When looking for the perfect block of land to build a house, the most important consideration is how well it follows the golden rule of all property purchases – location, location, location.
It’s wise to buy the best block you can afford in the best suburb within your chosen location. The cost of building the same home in different suburbs may vary slightly, but choosing the right location in the best suburb will enhance your home’s value considerably.
Beyond location, these are the key features and deal-breakers to look out for when buying a block of land.
Find out what zoning or development codes the council or shire has for the block. Residential development codes vary around the country but essentially each block will have certain limitations attached to it, in terms of the type, size and the number of dwellings that can be built on it. Check these to ensure you’re able to build the property you have in mind.
If you’re buying land in a new estate, check what restrictions the developer may have included on the block. These rules are in addition to, not instead of, the council conditions and may limit the height, bulk and style of your home, as well as exterior finishes.
Road changes, nearby developments or rezoning might be planned for the future. All of those may affect your enjoyment of the block and the value of anything you build on it.
Be mindful of any street furniture that will be added to the road that could affect you. Street poles, power lines or other road restrictions can interfere with your design plans and ultimately spoil your enjoyment.
If you’ve found the block with the best views and fallen in love with it, be extra careful that those views are yours forever. There is nothing worse than having that great view built out by a development on a neighbouring block.
Make sure there are no easements over your block. Mains services are the most common easement, and this may restrict your build area to the point that you can’t get the size of home on the block that you want.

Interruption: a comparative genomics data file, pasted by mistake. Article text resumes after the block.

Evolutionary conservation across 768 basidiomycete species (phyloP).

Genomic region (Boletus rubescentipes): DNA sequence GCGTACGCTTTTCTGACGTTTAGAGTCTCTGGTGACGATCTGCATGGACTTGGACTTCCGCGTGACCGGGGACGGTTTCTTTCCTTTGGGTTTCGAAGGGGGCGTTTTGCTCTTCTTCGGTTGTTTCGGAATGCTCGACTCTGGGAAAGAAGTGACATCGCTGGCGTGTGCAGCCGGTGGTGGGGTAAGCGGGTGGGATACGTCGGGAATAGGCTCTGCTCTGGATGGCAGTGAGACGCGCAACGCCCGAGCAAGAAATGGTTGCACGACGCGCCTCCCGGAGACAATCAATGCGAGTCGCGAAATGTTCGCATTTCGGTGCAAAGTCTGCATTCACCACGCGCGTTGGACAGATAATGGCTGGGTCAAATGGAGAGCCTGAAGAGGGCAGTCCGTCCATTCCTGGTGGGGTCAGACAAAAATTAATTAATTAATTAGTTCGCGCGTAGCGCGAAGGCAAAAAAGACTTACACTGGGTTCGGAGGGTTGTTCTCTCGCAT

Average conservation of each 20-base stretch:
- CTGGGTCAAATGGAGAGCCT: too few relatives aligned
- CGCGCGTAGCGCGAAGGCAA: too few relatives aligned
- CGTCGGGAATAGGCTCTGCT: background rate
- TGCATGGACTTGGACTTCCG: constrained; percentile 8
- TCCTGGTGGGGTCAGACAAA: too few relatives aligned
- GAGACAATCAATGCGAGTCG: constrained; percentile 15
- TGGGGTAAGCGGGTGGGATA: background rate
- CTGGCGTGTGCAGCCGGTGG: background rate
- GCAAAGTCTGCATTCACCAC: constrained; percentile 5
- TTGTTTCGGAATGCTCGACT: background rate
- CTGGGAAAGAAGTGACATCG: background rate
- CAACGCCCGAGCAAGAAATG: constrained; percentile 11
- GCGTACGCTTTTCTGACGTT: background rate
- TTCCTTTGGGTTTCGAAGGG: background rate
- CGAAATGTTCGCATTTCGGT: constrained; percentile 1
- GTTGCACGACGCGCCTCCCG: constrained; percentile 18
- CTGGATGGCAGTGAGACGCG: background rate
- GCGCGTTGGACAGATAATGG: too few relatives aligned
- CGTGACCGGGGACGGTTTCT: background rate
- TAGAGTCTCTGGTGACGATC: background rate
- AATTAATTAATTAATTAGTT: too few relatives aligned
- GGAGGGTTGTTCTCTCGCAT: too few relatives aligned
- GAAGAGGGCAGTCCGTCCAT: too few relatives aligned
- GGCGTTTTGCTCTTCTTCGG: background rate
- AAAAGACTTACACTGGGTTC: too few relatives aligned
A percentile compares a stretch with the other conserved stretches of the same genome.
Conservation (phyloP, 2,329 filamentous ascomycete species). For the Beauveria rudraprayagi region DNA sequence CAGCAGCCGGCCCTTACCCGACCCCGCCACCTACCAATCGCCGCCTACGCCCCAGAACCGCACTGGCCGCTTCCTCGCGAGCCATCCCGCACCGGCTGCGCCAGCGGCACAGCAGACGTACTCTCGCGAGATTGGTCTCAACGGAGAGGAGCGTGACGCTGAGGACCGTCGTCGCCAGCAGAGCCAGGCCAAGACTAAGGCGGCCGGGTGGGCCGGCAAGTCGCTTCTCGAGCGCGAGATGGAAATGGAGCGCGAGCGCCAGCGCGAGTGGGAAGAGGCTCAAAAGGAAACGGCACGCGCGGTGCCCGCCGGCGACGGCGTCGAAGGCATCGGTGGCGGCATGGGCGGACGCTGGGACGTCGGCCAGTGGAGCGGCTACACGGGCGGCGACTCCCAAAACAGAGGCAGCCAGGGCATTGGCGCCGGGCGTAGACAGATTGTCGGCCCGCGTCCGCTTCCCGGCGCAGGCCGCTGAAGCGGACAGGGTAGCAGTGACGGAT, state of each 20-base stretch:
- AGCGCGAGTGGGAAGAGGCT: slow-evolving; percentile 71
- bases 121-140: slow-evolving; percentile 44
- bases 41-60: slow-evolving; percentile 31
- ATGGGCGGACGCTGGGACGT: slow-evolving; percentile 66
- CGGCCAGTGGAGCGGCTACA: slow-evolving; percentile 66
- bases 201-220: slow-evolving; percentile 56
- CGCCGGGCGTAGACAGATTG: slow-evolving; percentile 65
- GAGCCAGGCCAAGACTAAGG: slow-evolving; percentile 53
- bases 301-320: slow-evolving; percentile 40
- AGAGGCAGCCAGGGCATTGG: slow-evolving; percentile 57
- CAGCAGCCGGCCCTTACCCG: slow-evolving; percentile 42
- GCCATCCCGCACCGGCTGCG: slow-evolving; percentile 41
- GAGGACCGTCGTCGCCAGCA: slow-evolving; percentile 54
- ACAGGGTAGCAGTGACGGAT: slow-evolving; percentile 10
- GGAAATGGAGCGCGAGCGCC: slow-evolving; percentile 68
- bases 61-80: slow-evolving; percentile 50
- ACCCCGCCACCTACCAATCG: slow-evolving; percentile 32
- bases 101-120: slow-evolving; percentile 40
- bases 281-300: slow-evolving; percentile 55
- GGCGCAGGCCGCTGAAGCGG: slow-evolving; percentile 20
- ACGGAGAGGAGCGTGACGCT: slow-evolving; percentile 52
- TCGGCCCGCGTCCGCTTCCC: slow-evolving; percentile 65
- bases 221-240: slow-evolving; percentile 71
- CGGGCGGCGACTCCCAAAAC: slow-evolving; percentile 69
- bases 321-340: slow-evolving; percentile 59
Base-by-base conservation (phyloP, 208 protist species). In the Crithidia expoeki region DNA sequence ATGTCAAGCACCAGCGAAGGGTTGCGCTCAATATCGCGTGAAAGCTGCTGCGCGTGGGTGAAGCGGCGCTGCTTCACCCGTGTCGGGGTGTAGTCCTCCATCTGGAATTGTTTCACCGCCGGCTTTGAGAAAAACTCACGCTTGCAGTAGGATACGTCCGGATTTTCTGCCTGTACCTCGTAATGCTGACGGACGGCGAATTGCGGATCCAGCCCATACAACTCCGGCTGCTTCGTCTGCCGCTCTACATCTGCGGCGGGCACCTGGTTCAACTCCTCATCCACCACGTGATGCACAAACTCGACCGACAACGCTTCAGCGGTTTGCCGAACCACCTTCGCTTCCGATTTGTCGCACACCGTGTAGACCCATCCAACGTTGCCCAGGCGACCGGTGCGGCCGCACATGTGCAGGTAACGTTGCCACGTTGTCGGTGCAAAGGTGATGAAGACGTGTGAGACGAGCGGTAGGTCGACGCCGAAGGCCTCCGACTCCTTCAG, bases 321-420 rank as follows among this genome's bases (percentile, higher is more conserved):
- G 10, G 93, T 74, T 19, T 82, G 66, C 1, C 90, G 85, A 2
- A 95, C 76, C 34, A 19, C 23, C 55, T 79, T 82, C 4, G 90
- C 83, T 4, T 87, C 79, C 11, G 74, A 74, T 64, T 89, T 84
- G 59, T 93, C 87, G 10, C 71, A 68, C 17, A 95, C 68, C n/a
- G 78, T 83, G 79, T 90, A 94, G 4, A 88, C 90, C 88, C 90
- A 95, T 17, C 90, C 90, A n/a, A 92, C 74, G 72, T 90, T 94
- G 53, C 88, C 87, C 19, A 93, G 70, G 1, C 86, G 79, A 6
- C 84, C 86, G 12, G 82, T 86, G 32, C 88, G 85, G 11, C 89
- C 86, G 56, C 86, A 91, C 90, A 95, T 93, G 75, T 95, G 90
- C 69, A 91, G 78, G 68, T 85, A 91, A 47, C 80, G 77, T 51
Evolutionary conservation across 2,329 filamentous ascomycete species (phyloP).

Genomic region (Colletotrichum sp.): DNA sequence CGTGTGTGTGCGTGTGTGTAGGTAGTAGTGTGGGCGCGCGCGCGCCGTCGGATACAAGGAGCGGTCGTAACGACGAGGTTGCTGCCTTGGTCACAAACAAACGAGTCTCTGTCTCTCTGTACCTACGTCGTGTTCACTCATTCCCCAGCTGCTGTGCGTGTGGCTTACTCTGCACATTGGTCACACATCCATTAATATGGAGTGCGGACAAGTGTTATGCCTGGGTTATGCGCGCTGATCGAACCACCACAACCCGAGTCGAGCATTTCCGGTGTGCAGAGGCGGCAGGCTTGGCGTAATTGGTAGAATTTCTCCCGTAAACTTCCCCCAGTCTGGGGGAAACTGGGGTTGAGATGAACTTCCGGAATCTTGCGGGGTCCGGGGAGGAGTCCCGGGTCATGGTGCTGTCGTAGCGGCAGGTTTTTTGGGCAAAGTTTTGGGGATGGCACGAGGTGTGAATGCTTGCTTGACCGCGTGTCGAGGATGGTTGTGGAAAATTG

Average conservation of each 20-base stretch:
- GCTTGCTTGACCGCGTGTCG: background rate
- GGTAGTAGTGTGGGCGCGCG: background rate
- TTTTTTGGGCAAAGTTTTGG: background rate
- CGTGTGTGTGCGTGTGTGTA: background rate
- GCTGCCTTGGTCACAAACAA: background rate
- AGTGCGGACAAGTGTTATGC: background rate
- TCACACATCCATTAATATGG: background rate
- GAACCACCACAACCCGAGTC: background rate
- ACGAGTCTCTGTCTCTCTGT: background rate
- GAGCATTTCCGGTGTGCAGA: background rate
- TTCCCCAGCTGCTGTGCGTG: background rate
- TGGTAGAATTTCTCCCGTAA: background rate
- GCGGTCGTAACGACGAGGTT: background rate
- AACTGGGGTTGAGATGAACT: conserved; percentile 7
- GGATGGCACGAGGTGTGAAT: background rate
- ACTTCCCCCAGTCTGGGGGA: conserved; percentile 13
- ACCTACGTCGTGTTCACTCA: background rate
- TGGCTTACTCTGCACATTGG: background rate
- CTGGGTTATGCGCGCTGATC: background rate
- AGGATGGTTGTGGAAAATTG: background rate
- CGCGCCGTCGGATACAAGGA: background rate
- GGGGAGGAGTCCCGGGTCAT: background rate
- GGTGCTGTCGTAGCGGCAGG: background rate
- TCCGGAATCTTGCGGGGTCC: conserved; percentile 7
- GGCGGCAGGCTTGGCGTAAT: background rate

If possible, buy a flat, rectangular block, as this will minimise site costs and allow a bigger range of designs than odd-shaped or awkward sites would.
Sloping sites can be great for any number of reasons but the cost of developing them, especially on a budget, often means less money to be spent finishing your home.
Trees are an amazing feature of everyday life but close to buildings they bring an ongoing cost for keeping your home clean and safe from debris. Site costs can also rise due to root infiltration and extra foundation structures that may be required.
Avoid building near overhead power lines or electricity grid structures. Most buyers will shy away from a home with ugly structures in the neighbourhood, which can downgrade your home’s value.
If you choose to buy in an established area you may be looking at an infill site that has been built on previously. At the outset this means your site costs will be higher than a new block because the ground could be full of debris and disturbed materials, which means the building must be designed to go around or through those conditions.
Infill sites are also more expensive to develop because if you build at or near the boundary with other existing buildings, you are faced with what’s called overhand building due to restricted access which is slower and therefore costlier.
There is also the potential of indemnity costs if neighbours’ homes are disturbed or damaged by your building works.
Don’t fall in love with any one block. If you do, certainly don’t let the vendor know that this is your only option.
Negotiate hard and try to hide any emotional attachment that could cloud the realities of anything negative from the above pointers.
Money saved buying your block can be better spent creating the best home for your budget.
Source – https://www.allhomes.com.au/advice/block-buying-checklist-what-to-look-for-when-buying-a-block-of-land-797363/